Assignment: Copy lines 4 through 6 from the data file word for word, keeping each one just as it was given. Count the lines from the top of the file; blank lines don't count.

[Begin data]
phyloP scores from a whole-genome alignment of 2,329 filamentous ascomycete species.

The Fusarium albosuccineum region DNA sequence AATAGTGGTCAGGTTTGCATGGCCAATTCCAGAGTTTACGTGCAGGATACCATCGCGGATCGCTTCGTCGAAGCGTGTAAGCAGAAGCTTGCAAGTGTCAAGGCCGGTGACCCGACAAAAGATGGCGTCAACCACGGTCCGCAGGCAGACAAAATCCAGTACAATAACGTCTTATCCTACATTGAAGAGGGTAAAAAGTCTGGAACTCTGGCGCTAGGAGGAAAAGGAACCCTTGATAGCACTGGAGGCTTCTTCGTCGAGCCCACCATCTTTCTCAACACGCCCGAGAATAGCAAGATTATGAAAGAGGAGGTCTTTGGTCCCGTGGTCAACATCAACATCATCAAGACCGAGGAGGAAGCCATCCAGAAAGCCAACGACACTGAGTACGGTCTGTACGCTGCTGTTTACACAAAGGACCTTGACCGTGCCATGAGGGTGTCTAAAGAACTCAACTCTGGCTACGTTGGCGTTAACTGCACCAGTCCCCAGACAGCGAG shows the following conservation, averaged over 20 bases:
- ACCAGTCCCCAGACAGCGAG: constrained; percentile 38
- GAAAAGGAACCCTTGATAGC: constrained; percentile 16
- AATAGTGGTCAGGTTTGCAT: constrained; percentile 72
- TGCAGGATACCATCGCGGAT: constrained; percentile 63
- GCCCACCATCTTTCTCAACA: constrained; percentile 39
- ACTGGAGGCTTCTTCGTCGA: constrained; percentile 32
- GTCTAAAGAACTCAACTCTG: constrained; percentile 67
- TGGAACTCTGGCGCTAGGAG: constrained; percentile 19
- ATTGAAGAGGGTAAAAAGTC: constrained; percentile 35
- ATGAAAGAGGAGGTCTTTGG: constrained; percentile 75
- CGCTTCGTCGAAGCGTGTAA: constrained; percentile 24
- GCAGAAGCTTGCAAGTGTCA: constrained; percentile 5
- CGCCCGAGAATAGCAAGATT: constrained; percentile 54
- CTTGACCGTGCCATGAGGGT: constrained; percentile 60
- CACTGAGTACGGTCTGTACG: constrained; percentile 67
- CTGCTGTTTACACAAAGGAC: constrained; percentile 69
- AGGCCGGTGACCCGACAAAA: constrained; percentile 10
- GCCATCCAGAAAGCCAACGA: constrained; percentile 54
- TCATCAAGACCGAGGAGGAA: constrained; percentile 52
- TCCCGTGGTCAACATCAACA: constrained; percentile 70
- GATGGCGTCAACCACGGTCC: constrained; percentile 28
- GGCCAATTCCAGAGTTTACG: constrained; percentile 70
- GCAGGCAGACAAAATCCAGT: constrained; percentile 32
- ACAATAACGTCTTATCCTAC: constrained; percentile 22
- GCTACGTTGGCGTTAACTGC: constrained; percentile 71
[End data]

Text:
- GAAAAGGAACCCTTGATAGC: constrained; percentile 16
- AATAGTGGTCAGGTTTGCAT: constrained; percentile 72
- TGCAGGATACCATCGCGGAT: constrained; percentile 63